At a Franklin elementary school earlier this week, students greeted visitors from Japan with a handful of Japanese words they’d learned that morning.
The local students wanted to be able to say common phrases to their visitors, like hello and thank you.
During their six-day stay in Franklin, the group of Japanese students visited the Mitsubishi Heavy Industries Climate Control factory, four local schools, and toured the community with their local host families. The program began more than a decade ago as part of an effort to build ties between Franklin, where many Japanese companies have chosen base parts of their U.S. operations, and Kuji, Japan.
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At the beginning of each year, the Japanese city has sent a group of students to visit. The students typically will visit a handful of schools in Franklin, but this was the first time the group had gone to Union Elementary School. The seven students and their three chaperones got a tour of the building and then settled into the music room to perform a dance to Japanese pop music for several classes of Franklin students.
The Kuji students were responsible for planning the presentations and activities they did with students, chaperone Atsushi Odashima said. The students also shared some popular dances, origami and other aspects of Japanese culture, he said.
“This is a great experience for students at Union,” principal Katie Smith said. “It helps provide both students a new educational experience and provides them with opportunities to learn things they may not know about from each other’s cultures.”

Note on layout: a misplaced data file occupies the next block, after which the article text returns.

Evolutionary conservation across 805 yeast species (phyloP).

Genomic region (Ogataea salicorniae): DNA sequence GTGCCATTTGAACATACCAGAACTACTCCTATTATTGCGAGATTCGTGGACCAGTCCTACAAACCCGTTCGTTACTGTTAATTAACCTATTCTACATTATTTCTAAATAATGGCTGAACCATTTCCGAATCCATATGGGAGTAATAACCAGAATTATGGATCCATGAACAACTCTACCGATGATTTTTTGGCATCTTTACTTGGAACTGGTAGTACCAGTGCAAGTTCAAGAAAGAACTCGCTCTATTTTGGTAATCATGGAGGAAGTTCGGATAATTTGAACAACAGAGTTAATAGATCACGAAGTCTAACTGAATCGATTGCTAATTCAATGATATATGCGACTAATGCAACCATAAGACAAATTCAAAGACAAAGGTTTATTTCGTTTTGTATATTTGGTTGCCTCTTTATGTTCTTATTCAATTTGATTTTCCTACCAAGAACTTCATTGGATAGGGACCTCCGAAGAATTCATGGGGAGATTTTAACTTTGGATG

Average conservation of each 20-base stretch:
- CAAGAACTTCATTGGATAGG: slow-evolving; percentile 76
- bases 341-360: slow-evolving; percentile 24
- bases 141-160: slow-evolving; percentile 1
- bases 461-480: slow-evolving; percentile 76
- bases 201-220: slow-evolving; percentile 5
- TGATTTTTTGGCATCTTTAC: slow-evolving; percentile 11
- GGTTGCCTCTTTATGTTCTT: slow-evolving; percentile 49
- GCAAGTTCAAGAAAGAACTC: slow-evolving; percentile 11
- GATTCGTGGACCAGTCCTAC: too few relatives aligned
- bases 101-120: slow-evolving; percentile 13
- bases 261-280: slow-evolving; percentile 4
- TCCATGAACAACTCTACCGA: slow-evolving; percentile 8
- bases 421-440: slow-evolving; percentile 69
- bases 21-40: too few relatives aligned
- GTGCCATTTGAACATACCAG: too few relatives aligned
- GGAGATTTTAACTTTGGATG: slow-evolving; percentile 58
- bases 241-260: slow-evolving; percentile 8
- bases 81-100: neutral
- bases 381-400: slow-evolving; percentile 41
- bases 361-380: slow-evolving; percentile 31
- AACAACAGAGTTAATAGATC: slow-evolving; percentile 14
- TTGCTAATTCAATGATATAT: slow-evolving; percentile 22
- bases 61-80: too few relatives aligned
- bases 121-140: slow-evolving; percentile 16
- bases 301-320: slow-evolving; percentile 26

The seven students and their three chaperones began their stay this week in Franklin with a tour of the downtown area, visiting iconic sites such as The Historic Artcraft Theatre or the Johnson County Courthouse, as well as many downtown shops.
For 17-year-old Ena Osawa, her favorite part of visiting downtown was getting to see all of the cute, little shops. Her fellow Kuji student, 13-year-old Mao Horikawa, enjoyed going on top of the Johnson County Courthouse and the view it provided of the area.
Getting to try new foods was another favorite part of the trip for the Japanese students, with popcorn, fried shrimp and french fries being some of their favorites.
The visitors stayed with six host families, some of whom have been involved with the program since it first started.
For one of the host families, Dee and Andrew Woods, this is the 11th year they’ve opened their home up to the Kuji visitors.
“We have a better understanding of Japanese culture,” Dee Woods said. “I think the best lesson is just offering your home and making new friends because it will last a lifetime.”
One of the biggest changes since the program started has been the increased ability to communicate, now that families and students can use smartphones and translation apps to quickly figure out how to say a certain phrase, Dee Woods said.
Before, figuring out how to communicate the right phrase might have meant needing to make a phone call to Greg Moore, who organizes the Franklin side of the visit and speaks Japanese. Now, they can punch in a phrase on a phone and have a translation in a matter of seconds, she said.
Alisha and Chris Mahin became host families after their 15-year-old son, Owen, went on the lone trip Franklin students have taken to Kuji back in 2015. Owen, now a sophomore at Franklin Community High School, said he enjoys being on the opposite end of the trip and being able to show the students around his hometown.
“We wanted to extend the same hospitality that he had received,” Alisha Mahin said.
Here’s a look at the students visiting from Kuji this weeks:
Number of students: 7
Ages: 13 and 17
Number of girls: 6
Number of boys: 1
Number of chaperones: 3
Number of host families: 6